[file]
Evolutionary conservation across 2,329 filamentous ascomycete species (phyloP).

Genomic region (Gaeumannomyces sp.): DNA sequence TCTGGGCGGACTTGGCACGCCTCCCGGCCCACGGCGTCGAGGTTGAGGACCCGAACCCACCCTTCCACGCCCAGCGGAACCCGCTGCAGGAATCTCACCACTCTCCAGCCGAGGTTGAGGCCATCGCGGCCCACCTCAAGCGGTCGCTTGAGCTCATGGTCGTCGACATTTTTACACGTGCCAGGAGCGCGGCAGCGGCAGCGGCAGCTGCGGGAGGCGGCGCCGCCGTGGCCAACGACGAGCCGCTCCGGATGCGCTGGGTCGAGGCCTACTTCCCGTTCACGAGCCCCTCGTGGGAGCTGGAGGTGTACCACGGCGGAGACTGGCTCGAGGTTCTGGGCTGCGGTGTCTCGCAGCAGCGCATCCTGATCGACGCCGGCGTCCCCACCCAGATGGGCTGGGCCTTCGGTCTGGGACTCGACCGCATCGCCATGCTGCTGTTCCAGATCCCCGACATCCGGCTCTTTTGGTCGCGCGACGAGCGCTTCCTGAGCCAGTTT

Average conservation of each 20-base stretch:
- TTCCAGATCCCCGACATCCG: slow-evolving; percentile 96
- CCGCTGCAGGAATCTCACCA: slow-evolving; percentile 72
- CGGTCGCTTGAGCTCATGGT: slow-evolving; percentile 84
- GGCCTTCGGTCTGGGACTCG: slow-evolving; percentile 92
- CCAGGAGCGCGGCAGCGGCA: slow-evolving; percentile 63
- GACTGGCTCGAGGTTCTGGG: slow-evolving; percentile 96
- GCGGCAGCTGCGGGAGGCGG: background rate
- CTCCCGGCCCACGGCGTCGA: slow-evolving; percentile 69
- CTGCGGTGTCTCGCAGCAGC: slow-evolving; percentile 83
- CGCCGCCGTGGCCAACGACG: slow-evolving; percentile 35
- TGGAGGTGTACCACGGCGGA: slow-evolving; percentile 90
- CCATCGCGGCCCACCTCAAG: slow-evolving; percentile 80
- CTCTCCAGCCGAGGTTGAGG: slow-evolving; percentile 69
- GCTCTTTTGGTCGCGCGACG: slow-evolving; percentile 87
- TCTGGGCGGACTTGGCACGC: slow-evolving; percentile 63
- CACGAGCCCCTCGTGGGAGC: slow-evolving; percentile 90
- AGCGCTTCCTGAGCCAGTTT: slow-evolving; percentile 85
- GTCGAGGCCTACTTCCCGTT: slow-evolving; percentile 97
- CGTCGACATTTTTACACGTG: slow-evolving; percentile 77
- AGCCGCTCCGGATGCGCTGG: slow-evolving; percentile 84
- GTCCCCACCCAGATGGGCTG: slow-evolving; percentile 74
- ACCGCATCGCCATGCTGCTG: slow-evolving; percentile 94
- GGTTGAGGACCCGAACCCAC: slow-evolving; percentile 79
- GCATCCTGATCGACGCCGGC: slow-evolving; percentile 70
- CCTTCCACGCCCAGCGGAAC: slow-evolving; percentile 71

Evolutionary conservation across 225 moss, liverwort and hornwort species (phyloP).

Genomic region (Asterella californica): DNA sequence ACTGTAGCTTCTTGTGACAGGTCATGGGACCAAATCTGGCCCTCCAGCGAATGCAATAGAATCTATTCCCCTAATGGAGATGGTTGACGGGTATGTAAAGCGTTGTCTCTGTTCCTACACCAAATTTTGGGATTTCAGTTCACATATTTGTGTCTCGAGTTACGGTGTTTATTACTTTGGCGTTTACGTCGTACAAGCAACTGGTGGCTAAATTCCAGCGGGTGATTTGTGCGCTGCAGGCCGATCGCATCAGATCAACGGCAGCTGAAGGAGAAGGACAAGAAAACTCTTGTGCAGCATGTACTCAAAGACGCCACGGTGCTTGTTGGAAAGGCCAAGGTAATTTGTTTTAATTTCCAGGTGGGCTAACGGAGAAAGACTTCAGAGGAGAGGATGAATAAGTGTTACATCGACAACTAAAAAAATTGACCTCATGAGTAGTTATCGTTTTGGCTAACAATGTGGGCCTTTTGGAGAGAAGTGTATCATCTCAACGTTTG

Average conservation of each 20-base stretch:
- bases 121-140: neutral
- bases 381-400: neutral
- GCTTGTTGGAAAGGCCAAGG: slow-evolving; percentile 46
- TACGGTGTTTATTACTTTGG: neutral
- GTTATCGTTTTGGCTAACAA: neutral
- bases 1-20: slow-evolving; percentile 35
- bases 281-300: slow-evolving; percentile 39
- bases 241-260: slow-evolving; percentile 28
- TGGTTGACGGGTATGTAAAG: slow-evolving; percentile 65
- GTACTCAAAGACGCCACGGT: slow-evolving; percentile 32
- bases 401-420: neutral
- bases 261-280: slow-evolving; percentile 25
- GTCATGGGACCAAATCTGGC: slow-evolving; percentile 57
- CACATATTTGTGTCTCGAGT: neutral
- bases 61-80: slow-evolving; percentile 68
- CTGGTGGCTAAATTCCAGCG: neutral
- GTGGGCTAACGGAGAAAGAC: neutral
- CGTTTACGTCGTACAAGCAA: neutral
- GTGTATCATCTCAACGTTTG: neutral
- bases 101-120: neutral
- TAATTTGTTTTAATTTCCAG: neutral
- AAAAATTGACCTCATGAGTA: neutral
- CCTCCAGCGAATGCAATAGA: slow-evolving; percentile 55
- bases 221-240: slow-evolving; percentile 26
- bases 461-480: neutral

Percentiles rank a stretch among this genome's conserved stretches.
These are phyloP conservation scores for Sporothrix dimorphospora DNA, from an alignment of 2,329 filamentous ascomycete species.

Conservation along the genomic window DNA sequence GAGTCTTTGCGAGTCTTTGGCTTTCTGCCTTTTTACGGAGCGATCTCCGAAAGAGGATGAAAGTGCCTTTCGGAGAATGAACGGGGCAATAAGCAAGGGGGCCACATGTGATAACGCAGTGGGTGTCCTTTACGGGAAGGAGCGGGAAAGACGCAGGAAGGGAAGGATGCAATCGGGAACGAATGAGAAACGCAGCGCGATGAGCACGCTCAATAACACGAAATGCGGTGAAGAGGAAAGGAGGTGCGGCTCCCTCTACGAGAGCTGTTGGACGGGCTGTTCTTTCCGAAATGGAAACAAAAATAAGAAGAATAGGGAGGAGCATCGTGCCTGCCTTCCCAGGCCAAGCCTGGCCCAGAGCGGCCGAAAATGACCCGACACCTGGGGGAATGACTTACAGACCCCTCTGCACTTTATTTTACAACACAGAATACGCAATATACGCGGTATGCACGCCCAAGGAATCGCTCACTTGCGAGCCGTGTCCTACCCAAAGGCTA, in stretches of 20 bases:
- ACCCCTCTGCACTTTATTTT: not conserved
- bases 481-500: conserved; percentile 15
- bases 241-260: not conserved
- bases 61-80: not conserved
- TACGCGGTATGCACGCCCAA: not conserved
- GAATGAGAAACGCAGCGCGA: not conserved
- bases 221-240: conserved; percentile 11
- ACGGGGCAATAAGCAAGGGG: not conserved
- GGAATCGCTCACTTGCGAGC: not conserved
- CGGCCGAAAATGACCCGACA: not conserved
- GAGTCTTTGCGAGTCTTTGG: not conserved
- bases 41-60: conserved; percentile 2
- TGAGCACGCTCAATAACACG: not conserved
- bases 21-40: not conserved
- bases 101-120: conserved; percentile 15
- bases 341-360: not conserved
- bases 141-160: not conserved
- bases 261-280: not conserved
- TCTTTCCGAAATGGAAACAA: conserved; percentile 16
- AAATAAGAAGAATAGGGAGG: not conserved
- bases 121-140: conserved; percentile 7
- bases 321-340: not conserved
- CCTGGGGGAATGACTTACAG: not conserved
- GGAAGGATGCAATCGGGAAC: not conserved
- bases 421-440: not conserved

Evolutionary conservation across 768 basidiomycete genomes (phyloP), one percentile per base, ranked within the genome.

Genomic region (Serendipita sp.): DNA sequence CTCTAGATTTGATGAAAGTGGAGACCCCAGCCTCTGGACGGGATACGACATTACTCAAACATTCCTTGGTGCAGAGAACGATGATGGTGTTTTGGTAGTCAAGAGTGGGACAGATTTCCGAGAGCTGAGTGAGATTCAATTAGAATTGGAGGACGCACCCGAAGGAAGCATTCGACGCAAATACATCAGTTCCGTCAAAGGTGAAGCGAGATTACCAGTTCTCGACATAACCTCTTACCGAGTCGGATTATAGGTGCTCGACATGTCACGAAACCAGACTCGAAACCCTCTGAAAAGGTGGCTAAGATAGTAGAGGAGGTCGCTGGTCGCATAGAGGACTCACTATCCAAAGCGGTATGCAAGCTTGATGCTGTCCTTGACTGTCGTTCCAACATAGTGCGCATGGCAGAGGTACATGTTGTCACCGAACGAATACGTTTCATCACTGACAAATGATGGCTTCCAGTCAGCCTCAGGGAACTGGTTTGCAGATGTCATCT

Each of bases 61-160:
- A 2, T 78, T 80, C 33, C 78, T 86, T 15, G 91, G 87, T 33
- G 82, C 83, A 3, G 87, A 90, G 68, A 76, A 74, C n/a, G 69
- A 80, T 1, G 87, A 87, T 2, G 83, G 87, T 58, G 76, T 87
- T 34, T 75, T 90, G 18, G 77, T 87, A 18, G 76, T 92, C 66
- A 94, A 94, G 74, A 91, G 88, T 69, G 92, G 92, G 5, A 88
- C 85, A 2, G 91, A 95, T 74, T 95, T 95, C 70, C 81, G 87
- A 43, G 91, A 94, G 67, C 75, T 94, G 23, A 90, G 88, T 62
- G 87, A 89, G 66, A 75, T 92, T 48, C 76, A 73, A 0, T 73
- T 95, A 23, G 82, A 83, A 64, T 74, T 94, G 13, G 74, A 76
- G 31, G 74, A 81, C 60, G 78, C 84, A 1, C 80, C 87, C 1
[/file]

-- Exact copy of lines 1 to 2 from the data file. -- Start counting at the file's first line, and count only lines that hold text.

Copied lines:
Evolutionary conservation across 2,329 filamentous ascomycete species (phyloP).

Genomic region (Gaeumannomyces sp.): DNA sequence TCTGGGCGGACTTGGCACGCCTCCCGGCCCACGGCGTCGAGGTTGAGGACCCGAACCCACCCTTCCACGCCCAGCGGAACCCGCTGCAGGAATCTCACCACTCTCCAGCCGAGGTTGAGGCCATCGCGGCCCACCTCAAGCGGTCGCTTGAGCTCATGGTCGTCGACATTTTTACACGTGCCAGGAGCGCGGCAGCGGCAGCGGCAGCTGCGGGAGGCGGCGCCGCCGTGGCCAACGACGAGCCGCTCCGGATGCGCTGGGTCGAGGCCTACTTCCCGTTCACGAGCCCCTCGTGGGAGCTGGAGGTGTACCACGGCGGAGACTGGCTCGAGGTTCTGGGCTGCGGTGTCTCGCAGCAGCGCATCCTGATCGACGCCGGCGTCCCCACCCAGATGGGCTGGGCCTTCGGTCTGGGACTCGACCGCATCGCCATGCTGCTGTTCCAGATCCCCGACATCCGGCTCTTTTGGTCGCGCGACGAGCGCTTCCTGAGCCAGTTT